CIPO has indicated that if the descriptions of goods and services associated with the trademark come out of this manual, the trademark application can be examined faster (and in some cases prior to applications that did not use this option).
Making use of this provision would be advantageous as CIPO estimates that only 15 per cent of all applications filed make use of the pre-approved terms.
Fewer Examiner Reports
Examiners will reduce the number of examiner reports (stating their objections to registration) issued and CIPO will, where reasonable, refuse trademarks in a timelier manner.
If your response to an Examiner’s report does not raise any new arguments, the Examiner can issue a refusal. The applicant should therefore ensure that the arguments to overcome the objections are as complete as possible.
Previously, CIPO was only examining trademarks in the order that they were received but, as of May 3, will now be accepting requests for expedited examination. In order to be considered you must meet specific criteria and file an affidavit or declaration attesting to that.
You can file a request to expedite examinations of trademark applications in one of the following situations:
1 | A court action is expected or underway in Canada with respect to the applicant’s trademark in association with the goods or services listed in the application;
2 | The applicant is in the process of combating counterfeit products at the Canadian border with respect to the applicant’s trademark in association with the goods or services listed in the application;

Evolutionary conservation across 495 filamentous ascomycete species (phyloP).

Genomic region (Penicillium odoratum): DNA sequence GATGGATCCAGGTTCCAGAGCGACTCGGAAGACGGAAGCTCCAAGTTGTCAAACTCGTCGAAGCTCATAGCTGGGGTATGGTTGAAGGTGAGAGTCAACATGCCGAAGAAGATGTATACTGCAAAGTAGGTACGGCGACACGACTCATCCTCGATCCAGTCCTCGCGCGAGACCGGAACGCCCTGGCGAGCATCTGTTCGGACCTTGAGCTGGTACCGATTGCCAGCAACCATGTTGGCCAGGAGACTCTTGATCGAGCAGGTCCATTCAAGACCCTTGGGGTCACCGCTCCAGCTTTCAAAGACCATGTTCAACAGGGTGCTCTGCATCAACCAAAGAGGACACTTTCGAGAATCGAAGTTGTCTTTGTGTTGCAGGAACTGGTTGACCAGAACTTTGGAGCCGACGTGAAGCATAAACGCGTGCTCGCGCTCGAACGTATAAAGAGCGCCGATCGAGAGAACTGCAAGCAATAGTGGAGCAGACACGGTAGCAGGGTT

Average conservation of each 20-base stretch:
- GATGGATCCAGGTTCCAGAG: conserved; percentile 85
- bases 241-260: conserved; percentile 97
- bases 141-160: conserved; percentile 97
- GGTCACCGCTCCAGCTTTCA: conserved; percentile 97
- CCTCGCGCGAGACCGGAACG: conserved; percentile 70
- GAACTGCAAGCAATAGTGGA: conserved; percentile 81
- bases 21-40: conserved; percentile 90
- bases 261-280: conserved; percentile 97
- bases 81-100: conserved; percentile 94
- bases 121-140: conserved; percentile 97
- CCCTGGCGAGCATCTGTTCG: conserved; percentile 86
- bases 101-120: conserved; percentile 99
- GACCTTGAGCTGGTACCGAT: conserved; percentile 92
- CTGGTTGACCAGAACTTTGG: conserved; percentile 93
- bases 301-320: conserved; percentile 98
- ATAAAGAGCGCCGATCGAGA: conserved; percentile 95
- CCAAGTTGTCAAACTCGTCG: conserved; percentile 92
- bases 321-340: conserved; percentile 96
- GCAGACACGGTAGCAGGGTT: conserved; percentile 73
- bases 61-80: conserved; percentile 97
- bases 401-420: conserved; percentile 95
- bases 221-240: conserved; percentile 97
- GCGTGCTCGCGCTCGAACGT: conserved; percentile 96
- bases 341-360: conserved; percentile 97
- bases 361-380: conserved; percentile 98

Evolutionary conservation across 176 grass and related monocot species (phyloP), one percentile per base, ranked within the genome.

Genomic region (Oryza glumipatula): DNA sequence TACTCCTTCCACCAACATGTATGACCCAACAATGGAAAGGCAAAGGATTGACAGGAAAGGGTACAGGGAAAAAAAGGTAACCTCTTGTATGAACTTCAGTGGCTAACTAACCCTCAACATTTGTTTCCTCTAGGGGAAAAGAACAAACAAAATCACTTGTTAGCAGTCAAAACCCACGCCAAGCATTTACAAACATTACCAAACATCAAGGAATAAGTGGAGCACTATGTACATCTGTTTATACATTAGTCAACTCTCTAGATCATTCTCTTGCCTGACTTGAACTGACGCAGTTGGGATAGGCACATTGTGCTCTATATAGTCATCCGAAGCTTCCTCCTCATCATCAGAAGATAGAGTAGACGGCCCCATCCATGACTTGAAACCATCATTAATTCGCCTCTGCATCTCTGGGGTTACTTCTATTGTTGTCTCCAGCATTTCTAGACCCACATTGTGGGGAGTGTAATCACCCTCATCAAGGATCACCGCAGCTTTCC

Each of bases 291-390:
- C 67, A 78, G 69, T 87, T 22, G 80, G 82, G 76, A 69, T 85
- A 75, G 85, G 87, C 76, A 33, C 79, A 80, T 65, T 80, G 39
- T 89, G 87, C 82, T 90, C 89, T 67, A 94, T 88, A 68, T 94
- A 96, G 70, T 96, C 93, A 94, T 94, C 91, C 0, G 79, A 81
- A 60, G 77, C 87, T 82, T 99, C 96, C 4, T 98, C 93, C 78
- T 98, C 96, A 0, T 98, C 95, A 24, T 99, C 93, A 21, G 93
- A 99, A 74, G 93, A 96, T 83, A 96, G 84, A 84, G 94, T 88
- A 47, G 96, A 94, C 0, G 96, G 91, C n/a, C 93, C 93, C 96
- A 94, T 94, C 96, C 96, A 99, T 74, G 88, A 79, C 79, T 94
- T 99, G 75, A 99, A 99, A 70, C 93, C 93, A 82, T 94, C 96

3 | The applicant requires registration of its trademark to protect its intellectual property rights from being severely disadvantaged on online marketplaces (these may include e.g., goods sold on amazon)
4 | The applicant requires registration of its trademark to preserve its claim to priority within a defined deadline and following a request by a foreign intellectual property office.
5 | An approval for use of the goods or services listed in the application has been submitted to, or has been obtained from, Health Canada under the same name as the trademark. In this case the applications need to include at least the some goods and services for medical equipment and medical services related to COVID-19.
Feeling the need for speed?
It may take a while for the effects of these changes to be felt by applicants waiting for their trademarks to be examined, so knowing how best to approach these updated requirements is key. If you want your Canadian trademark registration to proceed faster so that you can enforce your rights effectively against potential infringers, Stratford Intellectual Property can develop a trademark strategy, file, and manage your trademark application in a way that it can pass through examination faster and file a request for expedited examination on your behalf if the conditions apply.
About Kim: A registered trademark agent in Canada, Kim is an IP Specialist with a unique combination of skills, education, and assets with a drive for success and a passion for Intellectual Property. Working with growing organizations for many years she’s honed her ability to be both creative and strategic with IP solutions and strategy implementation plans.
She specializes in IP analytics and Trademark Strategy and Prosecution. Before becoming an IP specialist at Stratford, she practiced law in Belgium for five years. Kim holds an LLB and LLM in law from Belgium and followed trademark studies at McGill University.